Another Day, Another Stain
My sweet husband and the rest of these clothing criminals I live with but especially my husband can create new stains you cannot wrap you mind around. You will stand there in the laundry room or over a hamper just shaking your head. You try to think of some scenario that could have possibly created this new monstrosity and wonder if disposable clothes in a new business venture that could skyrocket. My very favorite are the ones that have been sitting for a week just marinating and laughing at me as they sink deeper into the particles of the threads. I have used every stain remover on the market and not one works as well as some old fashioned basics and a couple of genius preemptive measures I take to assure I can take out anything short of permanent markers. Throw those ugly little markers in the trash and give them Crayola invisible markers since they can't act any better. Today I just wanted to list three tips you can use to take just about anything out and help save some scrubbing and ranting before it even happens. If this doesn't work then let's discuss those disposable garments or wrapping them in Saran Wrap.
So you have a apricot tree or know someone with a box or two extra of these divine little fruits. Here's a pectin free jam I make with apricots and a lot of other fruits. My favorite way to make this jam is in a kitchen full of friends and a pitcher of iced tea or coffee. It gets hot in there and there is always at least one goof up but we have a great time. I love this recipe for it's ease so beginners, just dive in. The worst thing that is going to happen is that it won't set up (thicken), so what. You'll just have a mess of apricot syrup to give out and you don't have to tell anyone that's an accident. If it still feels daunting, send me an email so I can help. So go on, gather some friends and get to it!
The Set Up
The Life of the Ice Tray
It's just an ice try right? Simple little thing that most of us leave on the shelf somewhere behind the plastic bowls in a messy cabinet. I've got three actually making ice right now because I just paid three dollars for a bag of it at the store. It just seems odd to spend money on frozen water. So what else can we do with these things? I use them to use up leftover scraps of herbs, citrus and some vegetables that I just can't use up when they are fresh.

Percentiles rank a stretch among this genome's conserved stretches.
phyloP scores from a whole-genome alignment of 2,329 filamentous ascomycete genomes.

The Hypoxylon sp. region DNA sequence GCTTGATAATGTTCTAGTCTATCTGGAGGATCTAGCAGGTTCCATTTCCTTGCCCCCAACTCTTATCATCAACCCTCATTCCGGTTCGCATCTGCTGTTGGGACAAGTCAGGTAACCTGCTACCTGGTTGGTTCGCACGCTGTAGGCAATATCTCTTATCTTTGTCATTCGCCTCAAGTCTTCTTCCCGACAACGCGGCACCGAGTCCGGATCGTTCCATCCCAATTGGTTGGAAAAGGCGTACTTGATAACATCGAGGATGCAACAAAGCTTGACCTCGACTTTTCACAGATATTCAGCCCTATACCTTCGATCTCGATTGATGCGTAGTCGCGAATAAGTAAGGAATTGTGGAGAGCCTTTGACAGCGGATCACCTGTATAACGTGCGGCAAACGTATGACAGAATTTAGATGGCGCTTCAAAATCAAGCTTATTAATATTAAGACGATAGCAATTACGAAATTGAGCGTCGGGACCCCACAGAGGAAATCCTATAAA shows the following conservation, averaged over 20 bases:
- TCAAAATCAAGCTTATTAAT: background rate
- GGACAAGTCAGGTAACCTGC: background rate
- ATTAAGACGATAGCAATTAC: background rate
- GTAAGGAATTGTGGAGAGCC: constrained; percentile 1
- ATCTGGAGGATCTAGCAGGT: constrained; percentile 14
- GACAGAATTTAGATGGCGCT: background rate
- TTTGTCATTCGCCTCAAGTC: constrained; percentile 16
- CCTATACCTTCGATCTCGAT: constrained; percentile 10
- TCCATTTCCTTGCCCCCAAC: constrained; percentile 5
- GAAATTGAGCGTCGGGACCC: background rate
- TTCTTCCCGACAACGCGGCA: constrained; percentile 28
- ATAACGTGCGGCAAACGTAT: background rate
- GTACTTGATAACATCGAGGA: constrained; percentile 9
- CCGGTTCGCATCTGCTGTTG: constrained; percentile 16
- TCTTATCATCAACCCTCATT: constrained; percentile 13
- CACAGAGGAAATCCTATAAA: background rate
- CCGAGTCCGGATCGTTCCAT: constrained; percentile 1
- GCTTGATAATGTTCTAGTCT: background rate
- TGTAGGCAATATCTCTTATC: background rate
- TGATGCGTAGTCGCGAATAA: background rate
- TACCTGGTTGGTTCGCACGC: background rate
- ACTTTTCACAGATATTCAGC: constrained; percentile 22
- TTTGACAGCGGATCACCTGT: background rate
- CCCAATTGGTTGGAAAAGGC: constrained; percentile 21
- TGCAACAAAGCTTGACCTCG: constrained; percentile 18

* When I have to zest and orange or lemon for a recipe I zest the whole thing and then juice it. I put spread the zest into equal squares of the tray and then pour the juice over. Freeze it, put it in a ziplock bag with a label for up to five months.
* When I cook with mushrooms, onions, shallots or garlic I take what is left over after cooking them down and just press it into the squares. You freeze it, ziplock it and label it. there are good for about two months I find.
* Yeast dough for dinner rolls. Make a big batch of dough and let it rise once. Instead of letting it rise again, punch down the dough and press a ball in each square of the tray. Freeze it, ziplock it and label it. These are good for about four months. Simply take them out about noon the day you want to use them, place them in whatever pan you would normally let them do a final rise in and let them rise. Bake as usual. This works great and your family will be so happy that you took the time to make them homemade dinner rolls.
* Leftover simmering sauces? Same thing for them. Cool, tray it, freeze, ziplock and label. These only last about two months but are great for those days when you just need a quick meal.
* Ever have too many eggs? Crack them all into a big measuring cup, scramble them up for every two cups of eggs put in a 1/2 teaspoon of stabilize the yolk. You can then pour into each section of the tray or freeze them in large batches in a plastic bowl. Same as before, freeze, ziplock, label and enjoy for up to six months.
These are just a few ideas to get you started. Start adding up what you aren't throwing out and enjoy the money you save as well as the time you will get back by having something to just grab out of the freezer.
I was brought up with a heavy influence from my grandma Jewel who was from Shubuta, Mississippi. She was the picture of a poor southerner with a big heart and a love of the kitchen and her garden. I have grown into the same sort of woman. I am like a lot of southern rooted women, I live in an unsouthern community. I have found that there are lots of us out there that bring the South to wherever we live.